Scroll down to explore
The Satellite Application Catapult joins a multi-skilled consortium, providing satellite communications and Open Radio Access Network (Open RAN) expertise. We will support the project’s focus on the intelligent use of multi-bearer backhaul (including satellite communications) in Open RAN. O-RANOS is the only satellite initiative of the fourteen initiatives funded by the UK government’s future radio access network competition, making it a unique prospect for UK digital innovation.
In an Open RAN environment, the Radio Access Network (RAN) is separated into its three main building blocks. The Radio Unit (RU), the Distributed Unit (DU) and finally the Centralised Unit (CU). The concept of Open RAN is “opening” the protocols in the interfaces between these various building blocks (radios, hardware, and software) in the RAN.
To control and optimise O-RAN functions, a software-defined component known as a RAN Intelligent Controller (RIC) is required. RICs are central to the Open RAN architecture and enable multivendor interoperability, intelligence, and programmability to radio access networks. In other words, a RIC allows third party applications to manage and optimise radio access networks at scale.
The selection of the appropriate bearer (satellite or fibre) for backhauling will be coordinated by a routing decision mechanism through one or more xApps that the RIC (RAN Intelligent Controller) will host. User technical requirements and logical analysis for the development of the xApp will all be performed. This xApp will select the backhaul link, steering data traffic based upon real-time network link characteristics as well as accounting for pre-defined policies.
The main objective is to examine the use of satellite technology into the Open RAN ecosystem. The use of a satellite communication network alongside a terrestrial counterpart (such as Fibre) will form a hybrid satellite-terrestrial backhaul network for the Open RAN to the core network. Through development of the network’s capability, greater resilience and higher link availability can be achieved.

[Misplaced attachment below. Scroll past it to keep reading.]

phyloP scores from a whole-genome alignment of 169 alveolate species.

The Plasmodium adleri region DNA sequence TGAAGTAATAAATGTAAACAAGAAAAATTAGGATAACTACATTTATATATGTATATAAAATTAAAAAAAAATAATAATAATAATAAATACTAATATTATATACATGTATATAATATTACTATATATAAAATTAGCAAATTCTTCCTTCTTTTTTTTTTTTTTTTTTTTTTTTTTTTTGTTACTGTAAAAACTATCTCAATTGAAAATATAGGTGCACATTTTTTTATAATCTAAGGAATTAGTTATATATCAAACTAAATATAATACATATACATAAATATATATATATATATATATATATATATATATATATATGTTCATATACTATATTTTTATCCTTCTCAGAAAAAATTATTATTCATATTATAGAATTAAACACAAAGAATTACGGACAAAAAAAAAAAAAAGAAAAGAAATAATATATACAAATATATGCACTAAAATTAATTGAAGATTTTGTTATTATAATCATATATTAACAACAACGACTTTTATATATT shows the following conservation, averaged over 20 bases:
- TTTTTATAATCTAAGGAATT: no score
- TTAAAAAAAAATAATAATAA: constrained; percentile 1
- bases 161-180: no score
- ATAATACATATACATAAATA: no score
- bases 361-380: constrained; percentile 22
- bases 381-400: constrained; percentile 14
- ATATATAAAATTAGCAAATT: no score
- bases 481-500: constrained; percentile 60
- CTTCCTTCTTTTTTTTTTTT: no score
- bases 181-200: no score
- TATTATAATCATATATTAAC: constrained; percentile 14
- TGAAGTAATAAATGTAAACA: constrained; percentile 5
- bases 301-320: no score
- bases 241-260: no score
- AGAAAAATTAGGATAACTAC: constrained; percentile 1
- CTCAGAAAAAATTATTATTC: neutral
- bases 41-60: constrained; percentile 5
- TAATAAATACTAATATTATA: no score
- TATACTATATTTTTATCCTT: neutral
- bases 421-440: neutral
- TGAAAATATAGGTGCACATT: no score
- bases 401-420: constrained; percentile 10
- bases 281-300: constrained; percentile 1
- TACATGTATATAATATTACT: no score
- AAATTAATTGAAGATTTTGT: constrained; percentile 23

The decisions governing the use of multiple backhauling technologies will be handled by the RIC, through one or more xApps. In addition, Open RAN deployment of neutral host will be explored and demonstrated as part of this work package. Integral to the successful rollout of 5G and for the purposes of 5G-ORANOS, a satellite constellation known as Starlink has been chosen.
“True to our mission as The Satellite Application Catapult, the UC team along with our project partners are putting satellite communication on the map for O-RAN. Through this strategic project, the aim is to cross-fertilise the Open RAN and satellite communication sectors, carving out the important role that satellite communication will play as we move towards 6G. We are actively building strong relationships with key innovative partners in the Open RAN world through the wider DCMS FRANC projects community”
Ashweeni Beeharee, Head of Ubiquitous Connectivity